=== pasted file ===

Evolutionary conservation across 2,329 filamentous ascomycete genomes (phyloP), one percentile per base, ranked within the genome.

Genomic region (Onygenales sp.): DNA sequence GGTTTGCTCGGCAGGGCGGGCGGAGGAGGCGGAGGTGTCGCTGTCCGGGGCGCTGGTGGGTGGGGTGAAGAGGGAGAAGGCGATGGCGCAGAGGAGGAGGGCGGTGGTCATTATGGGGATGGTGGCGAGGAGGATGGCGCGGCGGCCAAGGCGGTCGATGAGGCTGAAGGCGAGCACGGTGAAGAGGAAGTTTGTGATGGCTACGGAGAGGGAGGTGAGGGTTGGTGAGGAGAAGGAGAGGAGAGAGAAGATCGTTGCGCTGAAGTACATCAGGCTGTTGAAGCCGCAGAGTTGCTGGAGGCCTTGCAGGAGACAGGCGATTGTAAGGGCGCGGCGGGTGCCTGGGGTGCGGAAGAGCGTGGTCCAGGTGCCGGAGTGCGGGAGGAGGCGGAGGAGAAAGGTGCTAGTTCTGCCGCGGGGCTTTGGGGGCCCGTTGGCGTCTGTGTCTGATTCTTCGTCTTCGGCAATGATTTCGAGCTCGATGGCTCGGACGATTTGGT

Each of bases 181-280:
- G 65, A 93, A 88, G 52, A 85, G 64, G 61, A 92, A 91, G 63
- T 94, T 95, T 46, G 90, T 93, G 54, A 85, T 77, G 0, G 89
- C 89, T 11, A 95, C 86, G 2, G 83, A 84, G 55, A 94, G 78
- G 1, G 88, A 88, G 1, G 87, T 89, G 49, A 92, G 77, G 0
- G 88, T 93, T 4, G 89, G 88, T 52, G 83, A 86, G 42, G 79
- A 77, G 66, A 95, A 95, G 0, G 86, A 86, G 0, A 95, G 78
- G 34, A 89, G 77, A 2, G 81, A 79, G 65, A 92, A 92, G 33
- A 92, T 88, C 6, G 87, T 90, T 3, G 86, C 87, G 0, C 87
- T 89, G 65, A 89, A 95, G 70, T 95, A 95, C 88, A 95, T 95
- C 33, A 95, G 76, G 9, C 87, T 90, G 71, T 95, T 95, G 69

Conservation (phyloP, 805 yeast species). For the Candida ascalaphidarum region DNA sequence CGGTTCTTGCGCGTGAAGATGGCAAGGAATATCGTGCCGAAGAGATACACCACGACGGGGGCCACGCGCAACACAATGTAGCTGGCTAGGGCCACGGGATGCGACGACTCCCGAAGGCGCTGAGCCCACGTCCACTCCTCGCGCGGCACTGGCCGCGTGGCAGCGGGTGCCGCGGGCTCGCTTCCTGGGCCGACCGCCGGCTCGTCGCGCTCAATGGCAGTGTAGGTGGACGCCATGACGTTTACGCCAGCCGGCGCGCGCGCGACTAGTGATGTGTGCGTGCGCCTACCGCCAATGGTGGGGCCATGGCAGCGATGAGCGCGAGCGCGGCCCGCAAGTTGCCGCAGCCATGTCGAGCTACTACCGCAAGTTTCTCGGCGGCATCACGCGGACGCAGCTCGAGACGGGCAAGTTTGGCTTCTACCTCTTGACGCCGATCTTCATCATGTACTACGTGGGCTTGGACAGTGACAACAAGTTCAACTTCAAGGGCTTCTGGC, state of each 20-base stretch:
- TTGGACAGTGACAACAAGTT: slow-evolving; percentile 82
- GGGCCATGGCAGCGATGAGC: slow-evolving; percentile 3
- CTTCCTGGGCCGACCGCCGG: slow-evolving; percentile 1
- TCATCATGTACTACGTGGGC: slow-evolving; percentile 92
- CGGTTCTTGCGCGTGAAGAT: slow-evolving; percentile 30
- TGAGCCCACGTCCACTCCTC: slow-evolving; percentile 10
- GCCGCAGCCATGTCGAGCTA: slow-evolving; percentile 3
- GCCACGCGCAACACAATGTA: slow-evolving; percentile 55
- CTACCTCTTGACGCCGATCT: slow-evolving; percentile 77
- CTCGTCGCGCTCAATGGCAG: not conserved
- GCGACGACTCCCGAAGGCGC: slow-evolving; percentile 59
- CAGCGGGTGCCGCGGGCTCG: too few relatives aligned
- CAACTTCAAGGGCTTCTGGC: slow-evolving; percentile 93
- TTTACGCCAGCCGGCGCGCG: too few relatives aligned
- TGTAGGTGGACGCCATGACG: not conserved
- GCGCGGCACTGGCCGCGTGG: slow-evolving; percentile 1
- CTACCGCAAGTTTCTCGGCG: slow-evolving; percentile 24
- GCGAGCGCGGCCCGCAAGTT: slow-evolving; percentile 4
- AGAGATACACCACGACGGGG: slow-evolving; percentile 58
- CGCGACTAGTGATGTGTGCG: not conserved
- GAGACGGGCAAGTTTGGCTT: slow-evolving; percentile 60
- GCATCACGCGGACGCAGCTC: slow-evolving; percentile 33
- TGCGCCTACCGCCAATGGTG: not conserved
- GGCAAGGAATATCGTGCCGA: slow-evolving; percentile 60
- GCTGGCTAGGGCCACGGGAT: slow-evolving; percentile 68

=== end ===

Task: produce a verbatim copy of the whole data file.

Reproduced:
Evolutionary conservation across 2,329 filamentous ascomycete genomes (phyloP), one percentile per base, ranked within the genome.

Genomic region (Onygenales sp.): DNA sequence GGTTTGCTCGGCAGGGCGGGCGGAGGAGGCGGAGGTGTCGCTGTCCGGGGCGCTGGTGGGTGGGGTGAAGAGGGAGAAGGCGATGGCGCAGAGGAGGAGGGCGGTGGTCATTATGGGGATGGTGGCGAGGAGGATGGCGCGGCGGCCAAGGCGGTCGATGAGGCTGAAGGCGAGCACGGTGAAGAGGAAGTTTGTGATGGCTACGGAGAGGGAGGTGAGGGTTGGTGAGGAGAAGGAGAGGAGAGAGAAGATCGTTGCGCTGAAGTACATCAGGCTGTTGAAGCCGCAGAGTTGCTGGAGGCCTTGCAGGAGACAGGCGATTGTAAGGGCGCGGCGGGTGCCTGGGGTGCGGAAGAGCGTGGTCCAGGTGCCGGAGTGCGGGAGGAGGCGGAGGAGAAAGGTGCTAGTTCTGCCGCGGGGCTTTGGGGGCCCGTTGGCGTCTGTGTCTGATTCTTCGTCTTCGGCAATGATTTCGAGCTCGATGGCTCGGACGATTTGGT

Each of bases 181-280:
- G 65, A 93, A 88, G 52, A 85, G 64, G 61, A 92, A 91, G 63
- T 94, T 95, T 46, G 90, T 93, G 54, A 85, T 77, G 0, G 89
- C 89, T 11, A 95, C 86, G 2, G 83, A 84, G 55, A 94, G 78
- G 1, G 88, A 88, G 1, G 87, T 89, G 49, A 92, G 77, G 0
- G 88, T 93, T 4, G 89, G 88, T 52, G 83, A 86, G 42, G 79
- A 77, G 66, A 95, A 95, G 0, G 86, A 86, G 0, A 95, G 78
- G 34, A 89, G 77, A 2, G 81, A 79, G 65, A 92, A 92, G 33
- A 92, T 88, C 6, G 87, T 90, T 3, G 86, C 87, G 0, C 87
- T 89, G 65, A 89, A 95, G 70, T 95, A 95, C 88, A 95, T 95
- C 33, A 95, G 76, G 9, C 87, T 90, G 71, T 95, T 95, G 69

Conservation (phyloP, 805 yeast species). For the Candida ascalaphidarum region DNA sequence CGGTTCTTGCGCGTGAAGATGGCAAGGAATATCGTGCCGAAGAGATACACCACGACGGGGGCCACGCGCAACACAATGTAGCTGGCTAGGGCCACGGGATGCGACGACTCCCGAAGGCGCTGAGCCCACGTCCACTCCTCGCGCGGCACTGGCCGCGTGGCAGCGGGTGCCGCGGGCTCGCTTCCTGGGCCGACCGCCGGCTCGTCGCGCTCAATGGCAGTGTAGGTGGACGCCATGACGTTTACGCCAGCCGGCGCGCGCGCGACTAGTGATGTGTGCGTGCGCCTACCGCCAATGGTGGGGCCATGGCAGCGATGAGCGCGAGCGCGGCCCGCAAGTTGCCGCAGCCATGTCGAGCTACTACCGCAAGTTTCTCGGCGGCATCACGCGGACGCAGCTCGAGACGGGCAAGTTTGGCTTCTACCTCTTGACGCCGATCTTCATCATGTACTACGTGGGCTTGGACAGTGACAACAAGTTCAACTTCAAGGGCTTCTGGC, state of each 20-base stretch:
- TTGGACAGTGACAACAAGTT: slow-evolving; percentile 82
- GGGCCATGGCAGCGATGAGC: slow-evolving; percentile 3
- CTTCCTGGGCCGACCGCCGG: slow-evolving; percentile 1
- TCATCATGTACTACGTGGGC: slow-evolving; percentile 92
- CGGTTCTTGCGCGTGAAGAT: slow-evolving; percentile 30
- TGAGCCCACGTCCACTCCTC: slow-evolving; percentile 10
- GCCGCAGCCATGTCGAGCTA: slow-evolving; percentile 3
- GCCACGCGCAACACAATGTA: slow-evolving; percentile 55
- CTACCTCTTGACGCCGATCT: slow-evolving; percentile 77
- CTCGTCGCGCTCAATGGCAG: not conserved
- GCGACGACTCCCGAAGGCGC: slow-evolving; percentile 59
- CAGCGGGTGCCGCGGGCTCG: too few relatives aligned
- CAACTTCAAGGGCTTCTGGC: slow-evolving; percentile 93
- TTTACGCCAGCCGGCGCGCG: too few relatives aligned
- TGTAGGTGGACGCCATGACG: not conserved
- GCGCGGCACTGGCCGCGTGG: slow-evolving; percentile 1
- CTACCGCAAGTTTCTCGGCG: slow-evolving; percentile 24
- GCGAGCGCGGCCCGCAAGTT: slow-evolving; percentile 4
- AGAGATACACCACGACGGGG: slow-evolving; percentile 58
- CGCGACTAGTGATGTGTGCG: not conserved
- GAGACGGGCAAGTTTGGCTT: slow-evolving; percentile 60
- GCATCACGCGGACGCAGCTC: slow-evolving; percentile 33
- TGCGCCTACCGCCAATGGTG: not conserved
- GGCAAGGAATATCGTGCCGA: slow-evolving; percentile 60
- GCTGGCTAGGGCCACGGGAT: slow-evolving; percentile 68